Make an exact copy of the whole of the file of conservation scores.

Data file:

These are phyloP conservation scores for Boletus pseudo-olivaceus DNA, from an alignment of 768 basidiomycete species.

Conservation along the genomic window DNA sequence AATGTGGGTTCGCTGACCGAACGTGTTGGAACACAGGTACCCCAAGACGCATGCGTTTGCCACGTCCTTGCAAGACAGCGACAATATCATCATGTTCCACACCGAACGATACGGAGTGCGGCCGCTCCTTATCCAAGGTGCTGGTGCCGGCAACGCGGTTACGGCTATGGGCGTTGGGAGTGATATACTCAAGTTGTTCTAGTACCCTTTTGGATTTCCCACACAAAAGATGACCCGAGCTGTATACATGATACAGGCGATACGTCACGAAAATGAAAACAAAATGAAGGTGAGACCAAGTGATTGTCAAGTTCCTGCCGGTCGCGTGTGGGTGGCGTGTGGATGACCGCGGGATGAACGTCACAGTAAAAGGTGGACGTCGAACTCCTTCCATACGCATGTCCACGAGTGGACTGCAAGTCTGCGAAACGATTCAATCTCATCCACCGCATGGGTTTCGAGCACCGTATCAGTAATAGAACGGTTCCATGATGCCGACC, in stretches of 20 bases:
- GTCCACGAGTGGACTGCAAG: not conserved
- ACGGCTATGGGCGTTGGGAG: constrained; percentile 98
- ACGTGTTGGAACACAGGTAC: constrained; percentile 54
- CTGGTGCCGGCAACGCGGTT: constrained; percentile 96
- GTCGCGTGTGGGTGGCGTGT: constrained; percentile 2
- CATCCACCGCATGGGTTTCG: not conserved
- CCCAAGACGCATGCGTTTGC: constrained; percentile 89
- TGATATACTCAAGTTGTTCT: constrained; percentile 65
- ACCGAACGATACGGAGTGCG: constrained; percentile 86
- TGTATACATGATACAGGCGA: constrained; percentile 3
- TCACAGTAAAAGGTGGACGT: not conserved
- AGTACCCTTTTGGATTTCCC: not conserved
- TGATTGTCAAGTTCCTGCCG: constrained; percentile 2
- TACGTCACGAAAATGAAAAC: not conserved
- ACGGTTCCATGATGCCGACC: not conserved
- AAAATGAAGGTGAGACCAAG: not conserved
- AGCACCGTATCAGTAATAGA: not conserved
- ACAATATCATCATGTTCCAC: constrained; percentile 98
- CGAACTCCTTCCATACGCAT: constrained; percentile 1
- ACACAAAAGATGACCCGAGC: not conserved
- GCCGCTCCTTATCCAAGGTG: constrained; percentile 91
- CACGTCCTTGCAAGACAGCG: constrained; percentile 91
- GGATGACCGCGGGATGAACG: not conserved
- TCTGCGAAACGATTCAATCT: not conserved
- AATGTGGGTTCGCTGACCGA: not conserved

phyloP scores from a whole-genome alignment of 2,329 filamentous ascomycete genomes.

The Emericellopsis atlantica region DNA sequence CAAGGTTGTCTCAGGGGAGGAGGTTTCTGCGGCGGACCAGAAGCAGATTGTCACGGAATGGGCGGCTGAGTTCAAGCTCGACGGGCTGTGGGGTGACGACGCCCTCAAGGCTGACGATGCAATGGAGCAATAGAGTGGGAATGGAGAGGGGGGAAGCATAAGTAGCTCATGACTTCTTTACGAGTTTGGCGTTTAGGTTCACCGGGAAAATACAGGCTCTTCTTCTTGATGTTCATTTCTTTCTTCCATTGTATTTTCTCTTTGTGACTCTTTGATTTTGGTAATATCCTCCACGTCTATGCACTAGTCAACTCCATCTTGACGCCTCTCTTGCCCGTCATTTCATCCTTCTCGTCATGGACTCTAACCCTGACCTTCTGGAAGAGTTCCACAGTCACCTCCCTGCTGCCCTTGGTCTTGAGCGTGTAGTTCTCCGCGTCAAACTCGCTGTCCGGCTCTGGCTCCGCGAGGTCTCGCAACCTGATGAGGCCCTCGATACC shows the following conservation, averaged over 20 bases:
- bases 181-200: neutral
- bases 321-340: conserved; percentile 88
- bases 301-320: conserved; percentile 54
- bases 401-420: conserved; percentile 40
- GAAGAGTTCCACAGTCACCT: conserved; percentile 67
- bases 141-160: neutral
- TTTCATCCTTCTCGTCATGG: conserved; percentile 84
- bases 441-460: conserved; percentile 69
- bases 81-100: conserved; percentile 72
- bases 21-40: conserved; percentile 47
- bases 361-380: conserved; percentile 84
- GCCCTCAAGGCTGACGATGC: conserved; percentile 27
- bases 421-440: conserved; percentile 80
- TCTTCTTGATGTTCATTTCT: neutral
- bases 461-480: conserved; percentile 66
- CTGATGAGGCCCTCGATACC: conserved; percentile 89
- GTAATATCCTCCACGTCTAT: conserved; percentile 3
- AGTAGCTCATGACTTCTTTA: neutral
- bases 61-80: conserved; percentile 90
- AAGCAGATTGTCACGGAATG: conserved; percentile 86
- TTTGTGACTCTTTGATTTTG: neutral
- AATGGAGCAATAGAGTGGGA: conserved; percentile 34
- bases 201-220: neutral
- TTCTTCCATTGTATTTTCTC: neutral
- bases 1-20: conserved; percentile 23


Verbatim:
These are phyloP conservation scores for Boletus pseudo-olivaceus DNA, from an alignment of 768 basidiomycete species.

Conservation along the genomic window DNA sequence AATGTGGGTTCGCTGACCGAACGTGTTGGAACACAGGTACCCCAAGACGCATGCGTTTGCCACGTCCTTGCAAGACAGCGACAATATCATCATGTTCCACACCGAACGATACGGAGTGCGGCCGCTCCTTATCCAAGGTGCTGGTGCCGGCAACGCGGTTACGGCTATGGGCGTTGGGAGTGATATACTCAAGTTGTTCTAGTACCCTTTTGGATTTCCCACACAAAAGATGACCCGAGCTGTATACATGATACAGGCGATACGTCACGAAAATGAAAACAAAATGAAGGTGAGACCAAGTGATTGTCAAGTTCCTGCCGGTCGCGTGTGGGTGGCGTGTGGATGACCGCGGGATGAACGTCACAGTAAAAGGTGGACGTCGAACTCCTTCCATACGCATGTCCACGAGTGGACTGCAAGTCTGCGAAACGATTCAATCTCATCCACCGCATGGGTTTCGAGCACCGTATCAGTAATAGAACGGTTCCATGATGCCGACC, in stretches of 20 bases:
- GTCCACGAGTGGACTGCAAG: not conserved
- ACGGCTATGGGCGTTGGGAG: constrained; percentile 98
- ACGTGTTGGAACACAGGTAC: constrained; percentile 54
- CTGGTGCCGGCAACGCGGTT: constrained; percentile 96
- GTCGCGTGTGGGTGGCGTGT: constrained; percentile 2
- CATCCACCGCATGGGTTTCG: not conserved
- CCCAAGACGCATGCGTTTGC: constrained; percentile 89
- TGATATACTCAAGTTGTTCT: constrained; percentile 65
- ACCGAACGATACGGAGTGCG: constrained; percentile 86
- TGTATACATGATACAGGCGA: constrained; percentile 3
- TCACAGTAAAAGGTGGACGT: not conserved
- AGTACCCTTTTGGATTTCCC: not conserved
- TGATTGTCAAGTTCCTGCCG: constrained; percentile 2
- TACGTCACGAAAATGAAAAC: not conserved
- ACGGTTCCATGATGCCGACC: not conserved
- AAAATGAAGGTGAGACCAAG: not conserved
- AGCACCGTATCAGTAATAGA: not conserved
- ACAATATCATCATGTTCCAC: constrained; percentile 98
- CGAACTCCTTCCATACGCAT: constrained; percentile 1
- ACACAAAAGATGACCCGAGC: not conserved
- GCCGCTCCTTATCCAAGGTG: constrained; percentile 91
- CACGTCCTTGCAAGACAGCG: constrained; percentile 91
- GGATGACCGCGGGATGAACG: not conserved
- TCTGCGAAACGATTCAATCT: not conserved
- AATGTGGGTTCGCTGACCGA: not conserved

phyloP scores from a whole-genome alignment of 2,329 filamentous ascomycete genomes.

The Emericellopsis atlantica region DNA sequence CAAGGTTGTCTCAGGGGAGGAGGTTTCTGCGGCGGACCAGAAGCAGATTGTCACGGAATGGGCGGCTGAGTTCAAGCTCGACGGGCTGTGGGGTGACGACGCCCTCAAGGCTGACGATGCAATGGAGCAATAGAGTGGGAATGGAGAGGGGGGAAGCATAAGTAGCTCATGACTTCTTTACGAGTTTGGCGTTTAGGTTCACCGGGAAAATACAGGCTCTTCTTCTTGATGTTCATTTCTTTCTTCCATTGTATTTTCTCTTTGTGACTCTTTGATTTTGGTAATATCCTCCACGTCTATGCACTAGTCAACTCCATCTTGACGCCTCTCTTGCCCGTCATTTCATCCTTCTCGTCATGGACTCTAACCCTGACCTTCTGGAAGAGTTCCACAGTCACCTCCCTGCTGCCCTTGGTCTTGAGCGTGTAGTTCTCCGCGTCAAACTCGCTGTCCGGCTCTGGCTCCGCGAGGTCTCGCAACCTGATGAGGCCCTCGATACC shows the following conservation, averaged over 20 bases:
- bases 181-200: neutral
- bases 321-340: conserved; percentile 88
- bases 301-320: conserved; percentile 54
- bases 401-420: conserved; percentile 40
- GAAGAGTTCCACAGTCACCT: conserved; percentile 67
- bases 141-160: neutral
- TTTCATCCTTCTCGTCATGG: conserved; percentile 84
- bases 441-460: conserved; percentile 69
- bases 81-100: conserved; percentile 72
- bases 21-40: conserved; percentile 47
- bases 361-380: conserved; percentile 84
- GCCCTCAAGGCTGACGATGC: conserved; percentile 27
- bases 421-440: conserved; percentile 80
- TCTTCTTGATGTTCATTTCT: neutral
- bases 461-480: conserved; percentile 66
- CTGATGAGGCCCTCGATACC: conserved; percentile 89
- GTAATATCCTCCACGTCTAT: conserved; percentile 3
- AGTAGCTCATGACTTCTTTA: neutral
- bases 61-80: conserved; percentile 90
- AAGCAGATTGTCACGGAATG: conserved; percentile 86
- TTTGTGACTCTTTGATTTTG: neutral
- AATGGAGCAATAGAGTGGGA: conserved; percentile 34
- bases 201-220: neutral
- TTCTTCCATTGTATTTTCTC: neutral
- bases 1-20: conserved; percentile 23